Nitroglycerin Injection

What is this medication?

NITROGLYCERIN (nye troe GLI ser in) treats severe high blood pressure and heart failure. It may also be used to treat chest pain (angina). It works by relaxing the blood vessels, which decreases blood pressure and the amount of work the heart has to do. It belongs to a group of medications called nitrates.

This medicine may be used for other purposes; ask your health care provider or pharmacist if you have questions.

COMMON BRAND NAME(S): Nitronal, Tridil

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What should I tell my care team before I take this medication?

They need to know if you have any of these conditions:

  • Anemia
  • Head injury, recent stroke, or bleeding in the brain
  • Heart disease
  • Liver disease
  • An unusual or allergic reaction to nitroglycerin, other medications, foods, dyes, or preservatives
  • Pregnant or trying to get pregnant
  • Breast-feeding

How should I use this medication?

This medication is injected into a vein. It is given in a hospital or clinic setting.

Talk to your care team about the use of this medication in children. While it may be prescribed for selected conditions, precautions do apply.

Overdosage: If you think you have taken too much of this medicine contact a poison control center or emergency room at once.

NOTE: This medicine is only for you. Do not share this medicine with others.

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What if I miss a dose?

This does not apply. This medication is not for regular use.

What may interact with this medication?

Do not take this medication with any of the following:

  • Certain migraine medications like ergotamine and dihydroergotamine (DHE)
  • Medications used to treat erectile dysfunction like sildenafil, tadalafil, and vardenafil
  • Riociguat

This medication may also interact with the following:

  • Alteplase
  • Aspirin
  • Heparin
  • Medications for high blood pressure
  • Medications for mental depression
  • Other medications used to treat angina
  • Phenothiazines like chlorpromazine, mesoridazine, prochlorperazine, thioridazine

This list may not describe all possible interactions. Give your health care provider a list of all the medicines, herbs, non-prescription drugs, or dietary supplements you use. Also tell them if you smoke, drink alcohol, or use illegal drugs. Some items may interact with your medicine.

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What should I watch for while using this medication?

Your condition will be monitored carefully while you are receiving this medication.

You may get drowsy or dizzy. Do not drive, use machinery, or do anything that needs mental alertness until you know how this medication affects you. Do not stand or sit up quickly, especially if you are an older patient. This reduces the risk of dizzy or fainting spells. Alcohol can make you more drowsy and dizzy. Avoid alcoholic drinks.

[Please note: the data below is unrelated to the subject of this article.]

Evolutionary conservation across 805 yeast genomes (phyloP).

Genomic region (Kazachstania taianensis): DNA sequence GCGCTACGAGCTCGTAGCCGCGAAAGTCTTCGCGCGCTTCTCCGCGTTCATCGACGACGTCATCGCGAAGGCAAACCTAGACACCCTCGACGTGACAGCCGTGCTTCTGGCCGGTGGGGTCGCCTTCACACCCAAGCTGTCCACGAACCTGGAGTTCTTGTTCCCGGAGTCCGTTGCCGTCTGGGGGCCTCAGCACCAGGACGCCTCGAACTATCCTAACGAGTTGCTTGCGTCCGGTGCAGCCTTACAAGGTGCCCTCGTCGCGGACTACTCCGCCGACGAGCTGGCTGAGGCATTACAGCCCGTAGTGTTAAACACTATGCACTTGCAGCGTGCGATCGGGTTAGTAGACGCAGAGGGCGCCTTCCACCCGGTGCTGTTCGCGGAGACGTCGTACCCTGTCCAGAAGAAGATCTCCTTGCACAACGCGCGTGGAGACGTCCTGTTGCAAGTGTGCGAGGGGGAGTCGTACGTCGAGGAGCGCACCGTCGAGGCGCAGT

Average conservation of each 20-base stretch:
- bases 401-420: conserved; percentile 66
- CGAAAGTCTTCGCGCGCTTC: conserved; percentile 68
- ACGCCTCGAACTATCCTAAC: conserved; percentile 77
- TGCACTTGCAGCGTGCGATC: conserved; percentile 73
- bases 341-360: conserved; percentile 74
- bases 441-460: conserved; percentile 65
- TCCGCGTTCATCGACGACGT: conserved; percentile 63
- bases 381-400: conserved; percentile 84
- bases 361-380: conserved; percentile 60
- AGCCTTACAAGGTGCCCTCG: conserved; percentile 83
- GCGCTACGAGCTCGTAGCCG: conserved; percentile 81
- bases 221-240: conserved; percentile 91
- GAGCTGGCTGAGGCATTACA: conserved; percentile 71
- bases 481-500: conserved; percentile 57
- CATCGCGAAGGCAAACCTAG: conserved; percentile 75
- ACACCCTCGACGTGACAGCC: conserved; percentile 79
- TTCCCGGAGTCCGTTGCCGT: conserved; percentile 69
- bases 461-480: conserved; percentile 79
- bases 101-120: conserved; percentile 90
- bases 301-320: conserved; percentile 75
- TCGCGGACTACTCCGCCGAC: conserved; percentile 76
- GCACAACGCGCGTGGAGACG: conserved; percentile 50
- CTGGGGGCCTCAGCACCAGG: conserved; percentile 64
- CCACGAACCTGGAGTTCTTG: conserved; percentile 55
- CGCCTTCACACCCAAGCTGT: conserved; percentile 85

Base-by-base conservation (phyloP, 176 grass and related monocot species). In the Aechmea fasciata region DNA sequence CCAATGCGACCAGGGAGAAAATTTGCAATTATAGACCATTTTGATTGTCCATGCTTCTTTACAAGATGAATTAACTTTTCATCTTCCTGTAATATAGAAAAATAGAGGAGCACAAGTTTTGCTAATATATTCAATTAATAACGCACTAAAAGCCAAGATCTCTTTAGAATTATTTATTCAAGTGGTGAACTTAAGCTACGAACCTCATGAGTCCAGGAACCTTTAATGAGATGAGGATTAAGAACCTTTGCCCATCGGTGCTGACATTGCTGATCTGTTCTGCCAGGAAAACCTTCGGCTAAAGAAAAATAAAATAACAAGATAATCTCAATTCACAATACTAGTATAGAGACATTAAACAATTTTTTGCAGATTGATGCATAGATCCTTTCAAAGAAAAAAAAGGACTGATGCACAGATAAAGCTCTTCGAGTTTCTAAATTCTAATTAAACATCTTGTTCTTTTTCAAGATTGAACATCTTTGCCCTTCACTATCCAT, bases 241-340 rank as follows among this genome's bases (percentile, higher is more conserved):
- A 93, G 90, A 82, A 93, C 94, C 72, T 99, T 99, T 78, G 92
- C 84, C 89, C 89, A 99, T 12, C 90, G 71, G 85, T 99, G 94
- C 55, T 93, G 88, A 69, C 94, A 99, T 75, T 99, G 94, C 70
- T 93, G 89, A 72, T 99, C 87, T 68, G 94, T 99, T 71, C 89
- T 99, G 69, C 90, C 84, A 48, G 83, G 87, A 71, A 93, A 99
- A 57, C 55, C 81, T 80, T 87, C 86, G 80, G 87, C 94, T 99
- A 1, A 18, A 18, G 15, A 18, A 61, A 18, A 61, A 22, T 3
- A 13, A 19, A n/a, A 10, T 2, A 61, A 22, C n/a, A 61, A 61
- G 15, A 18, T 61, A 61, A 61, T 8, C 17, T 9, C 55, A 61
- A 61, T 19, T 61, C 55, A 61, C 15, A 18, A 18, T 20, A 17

What side effects may I notice from receiving this medication?

Side effects that you should report to your care team as soon as possible:

  • Allergic reactions—skin rash, itching, hives, swelling of the face, lips, tongue, or throat
  • Headache, unusual weakness or fatigue, shortness of breath, nausea, vomiting, rapid heartbeat, blue skin or lips, which may be signs of methemoglobinemia
  • Increased pressure around the brain—severe headache, blurry vision, change in vision, nausea, vomiting
  • Low blood pressure—dizziness, feeling faint or lightheaded, blurry vision
  • Slow heartbeat—dizziness, feeling faint or lightheaded, confusion, trouble breathing, unusual weakness or fatigue
  • Worsening chest pain (angina)—pain, pressure, or tightness in the chest, neck, back, or arms

Side effects that usually do not require medical attention (report to your care team if they continue or are bothersome):

  • Dizziness
  • Flushing
  • Headache

This list may not describe all possible side effects. Call your doctor for medical advice about side effects. You may report side effects to FDA at 1-800-FDA-1088.

Where should I keep my medication?

This medication is given in a hospital or clinic. It will not be stored at home.

NOTE: This sheet is a summary. It may not cover all possible information. If you have questions about this medicine, talk to your doctor, pharmacist, or health care provider.

Copyright ©2023 Elsevier Inc. All Rights Reserved.

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Note: Introduction and Additional Common Questions written and medically approved by Cleveland Clinic professionals.

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